Researchers at the University of Sydney and Japan’s National Institute for Material Science (NIMS) have actually found that an artificial network of nanowires can be tuned to respond in a brain-like way when electrically promoted.

The global group, led by Joel Hochstetter with Teacher Zdenka Kuncic and Professor Tomonobu Nakayama, discovered that by keeping the network of nanowires in a brain-like state “at the edge of mayhem,” it carried out tasks at an optimal level.

This, they say, suggests the hidden nature of neural intelligence is physical, and their discovery opens an exciting avenue for the development of artificial intelligence.

The study is released today in Nature Communications.

“We utilized wires 10 micrometres long and no thicker than 500 nanometres arranged randomly on a two-dimensional airplane,” stated lead author Joel Hochstetter, a doctoral candidate in the University of Sydney Nano Institute and School of Physics.

“Where the wires overlap, they form an electrochemical junction, like the synapses in between nerve cells,” he stated. “We discovered that electrical signals executed this network immediately discover the best route for transferring info. And this architecture allows the network to ‘keep in mind’ previous paths through the system.”



Utilizing simulations, the research study team evaluated the random nanowire network to see how to make it finest perform to solve simple tasks.

If the signal promoting the network was too low, then the paths were too predictable and orderly and did not produce complex adequate outputs to be useful. If the electrical signal overwhelmed the network, the output was totally chaotic and ineffective for issue solving.

The optimal signal for producing a helpful output was at the edge of this disorderly state.

“Some theories in neuroscience suggest the human mind could operate at this edge of turmoil, or what is called the critical state,” stated Professor Kuncic from the University of Sydney. “Some neuroscientists think it remains in this state where we achieve optimum brain efficiency.”

Professor Kuncic is Mr Hochstetter’s PhD consultant and is presently a Fulbright Scholar at the University of California in Los Angeles, working at the intersection between nanoscience and artificial intelligence.


She said: “What’s so amazing about this result is that it suggests that these kinds of nanowire networks can be tuned into regimes with diverse, brain-like cumulative characteristics, which can be leveraged to optimise info processing.”


In the nanowire network the junctions between the wires enable the system to integrate memory and operations into a single system. This differs from basic computers, which different memory (RAM) and operations (CPUs).

“These junctions imitate computer system transistors but with the extra property of remembering that signals have taken a trip that pathway before. As such, they are called ‘memristors’,” Mr Hochstetter said.

This memory takes a physical form, where the junctions at the crossing points between nanowires imitate switches, whose behaviour depends upon historic response to electrical signals. When signals are applied across these junctions, tiny silver filaments grow activating the junctions by enabling current to flow through.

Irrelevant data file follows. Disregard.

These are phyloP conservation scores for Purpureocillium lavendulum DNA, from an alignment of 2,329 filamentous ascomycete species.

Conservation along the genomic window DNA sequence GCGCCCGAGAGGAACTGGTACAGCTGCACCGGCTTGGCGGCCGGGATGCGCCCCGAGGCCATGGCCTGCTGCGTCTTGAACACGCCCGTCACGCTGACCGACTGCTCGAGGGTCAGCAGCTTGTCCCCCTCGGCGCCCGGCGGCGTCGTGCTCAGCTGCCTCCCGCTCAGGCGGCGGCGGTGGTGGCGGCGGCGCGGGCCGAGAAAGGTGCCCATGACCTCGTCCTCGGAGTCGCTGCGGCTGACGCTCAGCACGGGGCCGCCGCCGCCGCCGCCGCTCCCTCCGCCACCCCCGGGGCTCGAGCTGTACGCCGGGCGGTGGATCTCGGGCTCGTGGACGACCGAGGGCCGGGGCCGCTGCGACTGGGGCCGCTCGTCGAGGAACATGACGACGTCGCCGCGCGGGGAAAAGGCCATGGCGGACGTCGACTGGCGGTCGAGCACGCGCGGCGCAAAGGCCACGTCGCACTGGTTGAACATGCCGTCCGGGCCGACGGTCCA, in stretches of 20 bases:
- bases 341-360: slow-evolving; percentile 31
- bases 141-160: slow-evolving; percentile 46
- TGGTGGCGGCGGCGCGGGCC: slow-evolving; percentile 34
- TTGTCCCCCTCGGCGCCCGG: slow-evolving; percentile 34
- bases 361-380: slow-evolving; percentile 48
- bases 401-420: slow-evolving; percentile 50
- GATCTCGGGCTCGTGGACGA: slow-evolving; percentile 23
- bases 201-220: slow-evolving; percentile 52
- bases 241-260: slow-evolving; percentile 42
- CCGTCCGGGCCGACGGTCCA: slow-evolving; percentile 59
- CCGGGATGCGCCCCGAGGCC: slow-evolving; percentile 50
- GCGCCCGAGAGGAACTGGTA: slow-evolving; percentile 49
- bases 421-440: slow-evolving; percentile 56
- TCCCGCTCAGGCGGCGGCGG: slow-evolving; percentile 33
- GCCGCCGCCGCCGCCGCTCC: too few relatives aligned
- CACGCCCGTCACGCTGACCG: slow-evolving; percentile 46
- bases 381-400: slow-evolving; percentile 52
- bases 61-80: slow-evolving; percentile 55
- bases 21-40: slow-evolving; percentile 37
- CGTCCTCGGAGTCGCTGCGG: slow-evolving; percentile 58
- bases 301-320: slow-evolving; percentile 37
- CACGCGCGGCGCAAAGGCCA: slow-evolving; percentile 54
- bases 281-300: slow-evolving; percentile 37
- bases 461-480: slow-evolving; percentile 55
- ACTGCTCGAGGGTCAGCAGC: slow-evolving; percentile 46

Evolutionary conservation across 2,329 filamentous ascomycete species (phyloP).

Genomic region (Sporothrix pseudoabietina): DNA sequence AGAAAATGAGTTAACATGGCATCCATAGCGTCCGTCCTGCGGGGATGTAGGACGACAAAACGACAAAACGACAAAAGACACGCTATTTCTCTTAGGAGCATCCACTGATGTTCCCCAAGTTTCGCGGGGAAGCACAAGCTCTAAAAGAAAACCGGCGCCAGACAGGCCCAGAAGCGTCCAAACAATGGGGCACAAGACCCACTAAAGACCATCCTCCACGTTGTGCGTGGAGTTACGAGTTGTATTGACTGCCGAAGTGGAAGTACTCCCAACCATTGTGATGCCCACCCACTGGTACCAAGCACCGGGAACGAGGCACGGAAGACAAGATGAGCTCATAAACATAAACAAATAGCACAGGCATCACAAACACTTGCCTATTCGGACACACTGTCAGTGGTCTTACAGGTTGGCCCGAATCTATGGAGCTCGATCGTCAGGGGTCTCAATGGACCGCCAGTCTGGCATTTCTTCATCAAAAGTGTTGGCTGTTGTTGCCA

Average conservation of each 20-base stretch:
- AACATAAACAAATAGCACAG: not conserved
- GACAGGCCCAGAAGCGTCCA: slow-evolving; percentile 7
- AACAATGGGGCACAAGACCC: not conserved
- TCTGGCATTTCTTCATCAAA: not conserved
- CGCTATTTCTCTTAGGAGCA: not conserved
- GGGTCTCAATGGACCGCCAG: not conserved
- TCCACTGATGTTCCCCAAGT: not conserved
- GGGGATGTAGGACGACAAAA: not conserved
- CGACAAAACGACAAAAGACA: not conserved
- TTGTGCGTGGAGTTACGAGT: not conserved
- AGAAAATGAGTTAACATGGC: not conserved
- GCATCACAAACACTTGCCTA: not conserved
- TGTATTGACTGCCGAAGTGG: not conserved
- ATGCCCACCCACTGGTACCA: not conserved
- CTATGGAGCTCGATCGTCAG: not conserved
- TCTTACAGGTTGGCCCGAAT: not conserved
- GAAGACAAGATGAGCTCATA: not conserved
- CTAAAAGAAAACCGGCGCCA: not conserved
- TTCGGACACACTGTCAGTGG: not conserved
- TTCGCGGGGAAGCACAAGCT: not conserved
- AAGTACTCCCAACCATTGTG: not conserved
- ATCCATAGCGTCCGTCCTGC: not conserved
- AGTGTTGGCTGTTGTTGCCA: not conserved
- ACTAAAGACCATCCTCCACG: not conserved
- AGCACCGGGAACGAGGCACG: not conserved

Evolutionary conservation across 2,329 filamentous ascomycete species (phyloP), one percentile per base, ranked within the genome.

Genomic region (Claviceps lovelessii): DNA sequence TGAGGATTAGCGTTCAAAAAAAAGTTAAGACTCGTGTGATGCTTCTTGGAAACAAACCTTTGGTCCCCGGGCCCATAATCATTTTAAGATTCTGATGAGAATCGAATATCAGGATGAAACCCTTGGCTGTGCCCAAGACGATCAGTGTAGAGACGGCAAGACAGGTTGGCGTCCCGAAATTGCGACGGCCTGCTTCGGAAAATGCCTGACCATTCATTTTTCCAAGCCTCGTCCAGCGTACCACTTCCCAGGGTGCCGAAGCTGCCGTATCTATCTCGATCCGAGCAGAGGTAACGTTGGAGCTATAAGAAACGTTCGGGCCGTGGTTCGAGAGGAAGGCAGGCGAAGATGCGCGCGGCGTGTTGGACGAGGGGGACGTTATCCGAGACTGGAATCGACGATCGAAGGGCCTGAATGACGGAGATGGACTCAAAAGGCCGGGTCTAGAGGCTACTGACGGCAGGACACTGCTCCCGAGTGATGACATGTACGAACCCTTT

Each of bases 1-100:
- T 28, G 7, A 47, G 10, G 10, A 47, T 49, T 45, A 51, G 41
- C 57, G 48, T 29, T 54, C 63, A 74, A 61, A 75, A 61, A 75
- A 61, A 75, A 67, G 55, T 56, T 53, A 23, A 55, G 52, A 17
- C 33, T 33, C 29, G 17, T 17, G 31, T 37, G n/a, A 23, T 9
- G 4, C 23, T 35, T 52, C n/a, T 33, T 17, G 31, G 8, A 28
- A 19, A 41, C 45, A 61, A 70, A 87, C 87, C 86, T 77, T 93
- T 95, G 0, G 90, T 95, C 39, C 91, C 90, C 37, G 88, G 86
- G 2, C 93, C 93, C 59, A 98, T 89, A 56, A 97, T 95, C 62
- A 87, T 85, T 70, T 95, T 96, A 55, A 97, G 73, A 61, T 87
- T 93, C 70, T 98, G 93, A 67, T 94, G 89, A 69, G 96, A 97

“This develops a memory network within the random system of nanowires,” he stated.

Mr Hochstetter and his group built a simulation of the physical network to demonstrate how it might be trained to solve really simple jobs.

“For this research study we trained the network to transform a simple waveform into more complex kinds of waveforms,” Mr Hochstetter said.

In the simulation they changed the amplitude and frequency of the electrical signal to see where the very best performance occurred.

“We discovered that if you press the signal too gradually the network simply does the same thing over and over without learning and developing. If we pushed it too set, the network ends up being erratic and unforeseeable,” he stated.

The University of Sydney scientists are working closely with collaborators at the International Center for Materials Nanoarchictectonics at NIMS in Japan and UCLA where Teacher Kuncic is a visiting Fulbright Scholar. The nanowire systems were established at NIMS and UCLA and Mr Hochstetter developed the analysis, dealing with co-authors and fellow doctoral trainees, Ruomin Zhu and Alon Loeffler.


Teacher Kuncic stated that joining memory and operations has big practical advantages for the future development of expert system.

“Algorithms needed to train the network to know which junction should be accorded the appropriate ‘load’ or weight of information chew up a great deal of power,” she stated.

“The systems we are establishing do away with the need for such algorithms. We just permit the network to establish its own weighting, suggesting we only require to stress over signal in and indicate out, a structure known as ‘reservoir computing’. The network weights are self-adaptive, potentially freeing up large amounts of energy.”

This, she stated, indicates any future artificial intelligence systems using such networks would have much lower energy footprints.